Women’s tennis had an undisputed leader in the early parts of the year as Ashleigh Barty stormed her way to the Australian Open title. But as we head towards the second Grand Slam of the year – the French Open in Paris – Barty is not on the circuit anymore and the mantle has passed to Iga Swiatek.

The world No 1 from Poland won her first title at Roland Garros in 2020 as an outsider but is the firm favourite this time around, coming in on the back of a sensational 28-match unbeaten run. While Barty’s shock retirement was a jolt to those who follow the game, Swiatek’s rise to the top has been swift.

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The 20-year-old’s last defeat came against former Roland Garros champion Jelena Ostapenko in Dubai in February. Since Serena Williams won 34 matches in a row in 2013, no player has had a winning streak as long as Swiatek.

“I’m aware that this streak is something that may be coming to an end soon, so I don’t want to be like heartbroken when it’s going to happen,” said 2020 champion Swiatek, showing a sense of mental readiness to handle the pressure.

“I think being aware of that is pretty healthy. I haven’t played a Grand Slam since the streak started. So I guess we’re going to see if everything I have been doing before is going to be enough.”

Swiatek has already won a staggering four WTA 1000 titles this year, becoming only the second player to do so in one season. Her latest triumph came at the Italian Open last week, where she served up another buffet of bagels and breadsticks.

Before the clay swing, Swiatek was in imperious form on the hard courts too, claiming the Doha title before completing the elusive Sunshine Double by winning Indian Wells and Miami. She backed that up transitioning to clay seamlessly and winning the Stuttgart Open, before opting out of the Madrid Open to rest and then returning to win in Rome.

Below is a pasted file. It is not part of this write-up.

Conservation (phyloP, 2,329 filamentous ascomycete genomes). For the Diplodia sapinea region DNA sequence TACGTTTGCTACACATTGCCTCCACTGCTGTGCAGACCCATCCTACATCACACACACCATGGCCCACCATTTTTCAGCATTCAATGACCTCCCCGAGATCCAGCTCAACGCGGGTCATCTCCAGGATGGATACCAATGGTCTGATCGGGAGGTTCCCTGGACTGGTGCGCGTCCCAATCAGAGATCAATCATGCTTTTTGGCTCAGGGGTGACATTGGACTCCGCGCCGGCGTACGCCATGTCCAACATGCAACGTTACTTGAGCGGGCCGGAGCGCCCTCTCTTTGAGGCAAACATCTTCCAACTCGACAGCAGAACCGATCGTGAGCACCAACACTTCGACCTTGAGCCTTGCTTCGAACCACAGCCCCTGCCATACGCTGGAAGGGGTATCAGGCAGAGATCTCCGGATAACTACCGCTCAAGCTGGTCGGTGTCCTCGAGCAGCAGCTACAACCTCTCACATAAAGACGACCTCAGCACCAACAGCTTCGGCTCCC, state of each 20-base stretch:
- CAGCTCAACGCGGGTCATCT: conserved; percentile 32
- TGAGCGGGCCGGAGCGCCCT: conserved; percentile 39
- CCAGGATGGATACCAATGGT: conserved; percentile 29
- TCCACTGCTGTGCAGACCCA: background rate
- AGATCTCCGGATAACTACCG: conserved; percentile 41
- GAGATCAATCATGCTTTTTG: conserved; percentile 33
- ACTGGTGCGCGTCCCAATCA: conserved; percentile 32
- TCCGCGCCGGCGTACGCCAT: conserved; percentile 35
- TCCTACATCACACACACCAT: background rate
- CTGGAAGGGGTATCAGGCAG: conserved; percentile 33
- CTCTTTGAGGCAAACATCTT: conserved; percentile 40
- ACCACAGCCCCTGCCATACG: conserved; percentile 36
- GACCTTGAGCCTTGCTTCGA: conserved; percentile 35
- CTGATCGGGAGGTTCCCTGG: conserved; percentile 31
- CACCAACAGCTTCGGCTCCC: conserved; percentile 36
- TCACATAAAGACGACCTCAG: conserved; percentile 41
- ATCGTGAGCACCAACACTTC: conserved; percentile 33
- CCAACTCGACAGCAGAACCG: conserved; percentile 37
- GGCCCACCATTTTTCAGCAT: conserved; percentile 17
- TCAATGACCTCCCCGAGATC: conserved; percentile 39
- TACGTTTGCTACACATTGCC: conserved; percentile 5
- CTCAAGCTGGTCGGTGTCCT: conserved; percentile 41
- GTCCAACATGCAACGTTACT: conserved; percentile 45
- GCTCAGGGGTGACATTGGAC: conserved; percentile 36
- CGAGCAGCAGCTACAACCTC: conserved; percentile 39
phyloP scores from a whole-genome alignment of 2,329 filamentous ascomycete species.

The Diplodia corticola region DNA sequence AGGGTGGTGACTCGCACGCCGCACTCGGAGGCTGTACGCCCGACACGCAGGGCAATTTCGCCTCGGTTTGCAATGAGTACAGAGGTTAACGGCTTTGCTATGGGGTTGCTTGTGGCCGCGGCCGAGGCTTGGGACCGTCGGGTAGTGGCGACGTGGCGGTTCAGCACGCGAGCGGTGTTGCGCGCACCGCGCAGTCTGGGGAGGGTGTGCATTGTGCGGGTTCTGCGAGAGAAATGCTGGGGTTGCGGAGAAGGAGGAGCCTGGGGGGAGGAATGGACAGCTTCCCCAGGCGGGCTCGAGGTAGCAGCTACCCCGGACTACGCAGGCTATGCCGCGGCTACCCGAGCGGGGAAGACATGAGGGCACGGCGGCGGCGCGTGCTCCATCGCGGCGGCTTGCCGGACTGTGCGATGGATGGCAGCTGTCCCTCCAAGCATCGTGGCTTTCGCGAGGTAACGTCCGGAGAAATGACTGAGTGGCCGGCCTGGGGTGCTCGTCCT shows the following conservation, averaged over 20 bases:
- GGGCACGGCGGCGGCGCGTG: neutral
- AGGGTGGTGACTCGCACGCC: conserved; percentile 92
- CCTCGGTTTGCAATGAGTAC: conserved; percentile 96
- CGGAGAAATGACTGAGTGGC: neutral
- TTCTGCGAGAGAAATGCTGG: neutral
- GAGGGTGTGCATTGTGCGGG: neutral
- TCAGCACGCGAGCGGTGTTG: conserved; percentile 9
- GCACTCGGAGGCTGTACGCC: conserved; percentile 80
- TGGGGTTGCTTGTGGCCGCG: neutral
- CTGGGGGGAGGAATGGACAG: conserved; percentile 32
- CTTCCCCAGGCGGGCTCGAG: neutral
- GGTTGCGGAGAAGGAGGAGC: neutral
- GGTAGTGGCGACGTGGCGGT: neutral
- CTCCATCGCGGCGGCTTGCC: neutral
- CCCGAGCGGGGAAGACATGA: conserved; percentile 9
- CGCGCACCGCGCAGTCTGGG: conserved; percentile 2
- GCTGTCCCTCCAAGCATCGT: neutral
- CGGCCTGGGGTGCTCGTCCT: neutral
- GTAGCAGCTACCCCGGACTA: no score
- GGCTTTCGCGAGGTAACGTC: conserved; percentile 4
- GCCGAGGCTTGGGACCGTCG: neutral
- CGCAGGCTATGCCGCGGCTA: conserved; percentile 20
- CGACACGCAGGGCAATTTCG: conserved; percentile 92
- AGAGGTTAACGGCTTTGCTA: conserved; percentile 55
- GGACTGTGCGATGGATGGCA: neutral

“The world has changed, for sure,” she said. “I feel like with my new ranking, people around are treating me a little bit differently. But I feel like I’m staying the same player and the same person.”

Swiatek’s own form isn’t the only reason why she’s in pole position to win the French Open. The rest of the field doesn’t have enough in-form players either.

In the women’s event, unlike the men’s where Rafael Nadal has won 13 of the past 17 editions, there has been a first-time singles champion in each of the past six years. In 2021, it was Barbora Krejcikova who completed a stunning run and became first player to win both the singles and doubles at Roland Garros since Mary Pierce in 2000. The task facing her is arduous, even historically speaking as the French Open women’s singles title has not been successfully defended since Justine Henin did so in 2006 and 2007. In addition, the Czech world No 2 hasn’t played any match on clay this year after being sidelined by arm injury since late February.

Ons Jabeur is, perhaps, the biggest threat to Swiatek heading into this year’s French Open. The sixth seed from Tunisia bagged the Madrid Open title recently to become the first Arab or African player to claim a WTA 1000 title. The 27-year-old, who won the French Open juniors title in 2011, has been consistent on clay this season – reaching the finals in Charleston and Rome too where she lost to Belinda Bencic and Swiatek respectively.